Women's boozing might explain the high levels of child mortality that blighted the continent, argues Lynn Martin
Growing up in late medieval Europe was not easy. Historical demographers have discovered that a quarter of babies born between 1300 and 1700 did not reach the age of five. In some places, infant mortality accounted for half of the new generation. Yet the precise cause of these deaths is hidden from historians, who have been able to make only reasoned hypotheses about what lay behind them.
Since the seasonal patterns for northern Europe demonstrate a peak in infant mortality in the winter months, demographers argue that respiratory ailments were the major factor. In southern Europe, the deaths peak in the summer, so the argument here focuses on gastrointestinal diseases. Until now, though, no one had considered foetal alcohol syndrome to be a possible factor.
I have been researching the history of drinking in England, France and Italy in the late medieval and early-modern periods - a time I call "traditional Europe". In the medical literature, I looked at foetal alcohol syndrome and a pattern seemed to emerge.
People in traditional Europe consumed enormous amounts of alcoholic beverages - mainly ale, beer and wine - as part of their daily diets. In the 15th century, English peasants are reported to have drunk a gallon (4.5l) of ale a day. Most historians, if they comment on the harmful effects of such levels of alcohol consumption, mention the possibility of cirrhosis of the liver and leave it at that.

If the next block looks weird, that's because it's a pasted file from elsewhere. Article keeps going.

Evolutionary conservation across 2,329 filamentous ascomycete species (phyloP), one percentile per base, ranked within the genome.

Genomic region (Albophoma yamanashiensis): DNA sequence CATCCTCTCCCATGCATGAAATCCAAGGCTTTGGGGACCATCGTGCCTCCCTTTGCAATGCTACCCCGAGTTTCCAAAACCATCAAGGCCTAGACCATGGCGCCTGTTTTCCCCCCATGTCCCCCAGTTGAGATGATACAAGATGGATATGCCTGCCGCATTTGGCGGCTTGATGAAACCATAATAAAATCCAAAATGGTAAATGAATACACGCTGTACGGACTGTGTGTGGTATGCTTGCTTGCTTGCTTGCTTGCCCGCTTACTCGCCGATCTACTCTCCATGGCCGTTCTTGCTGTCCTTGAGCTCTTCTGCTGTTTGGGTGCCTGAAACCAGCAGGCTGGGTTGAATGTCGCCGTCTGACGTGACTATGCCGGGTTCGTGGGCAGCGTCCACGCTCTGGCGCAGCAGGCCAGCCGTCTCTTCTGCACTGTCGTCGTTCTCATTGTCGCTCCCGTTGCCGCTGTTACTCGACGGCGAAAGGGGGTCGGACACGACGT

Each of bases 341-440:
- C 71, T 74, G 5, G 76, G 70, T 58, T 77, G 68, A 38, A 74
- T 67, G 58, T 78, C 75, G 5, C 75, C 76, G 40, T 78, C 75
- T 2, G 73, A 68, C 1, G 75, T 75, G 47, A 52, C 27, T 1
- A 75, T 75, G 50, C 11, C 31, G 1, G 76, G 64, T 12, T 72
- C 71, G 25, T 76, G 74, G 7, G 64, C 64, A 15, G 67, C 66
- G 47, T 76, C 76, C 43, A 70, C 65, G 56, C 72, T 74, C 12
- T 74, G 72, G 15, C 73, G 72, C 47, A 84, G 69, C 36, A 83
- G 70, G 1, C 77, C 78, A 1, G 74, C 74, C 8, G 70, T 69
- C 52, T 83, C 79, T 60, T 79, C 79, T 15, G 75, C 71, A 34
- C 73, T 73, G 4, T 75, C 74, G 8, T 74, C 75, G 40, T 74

Women did not drink as much as men, but still it was enough to make me think that a possible cause of the high infant mortality in traditional Europe was foetal alcohol syndrome. Women who consume excessive amounts, equivalent to 0.62l of pure alcohol a week, while they are pregnant put their unborn child at risk. They have an increased chance of miscarriage, stillbirth and infant mortality. Those children who survive birth can have damaged immune systems, which make them susceptible to other diseases, whether it be the respiratory ailments of northern Europe or the gastrointestinal diseases of the south.
One objection to my hypothesis could be the strength of the ale, beer and wine. If these drinks were especially weak, women would not be putting their unborn at such a high risk. Precision is difficult, but the wine and the ale were probably a bit weaker and the beer perhaps a bit stronger than their modern equivalents. But even weak drinks in sufficient quantities could endanger the unborn.
I had reached a surprising conclusion when studying the Jesuit archives in Rome to recover accounts of bubonic plague in the 16th century. That research, published in a book called Plague? in 1996, was prompted by the contemporary descriptions of epidemics that we now consider to have been plague but do not fit with what we know about the disease. I concluded then that the Jesuits were probably not talking about plague at all but about some other disease. But proof was impossible. Likewise, my suggestion that traditional Europe's high level of infant mortality can be explained by foetal alcohol syndrome. So my argument joins the reasoned hypotheses of the historical demographers.
French historian Emmanuel Le Roy Ladurie did not consider alcohol a danger when he discussed the wine consumed by male and female peasants in Languedoc: "Two litres a day, with an alcohol level of 5 per cent, without sweetening, without colouring, without chemical additives, c'est bon," he concluded. The two litres a day, even at a lowly 5 per cent, would translate as a weekly consumption of 0.7l of pure alcohol, enough to result in foetal alcohol syndrome. C'est si bon?
Lynn Martin is director of the Research Centre for the History of Food and Drink at Adelaide University, Australia. His research is published in the latest issue of the journal Food and Foodways.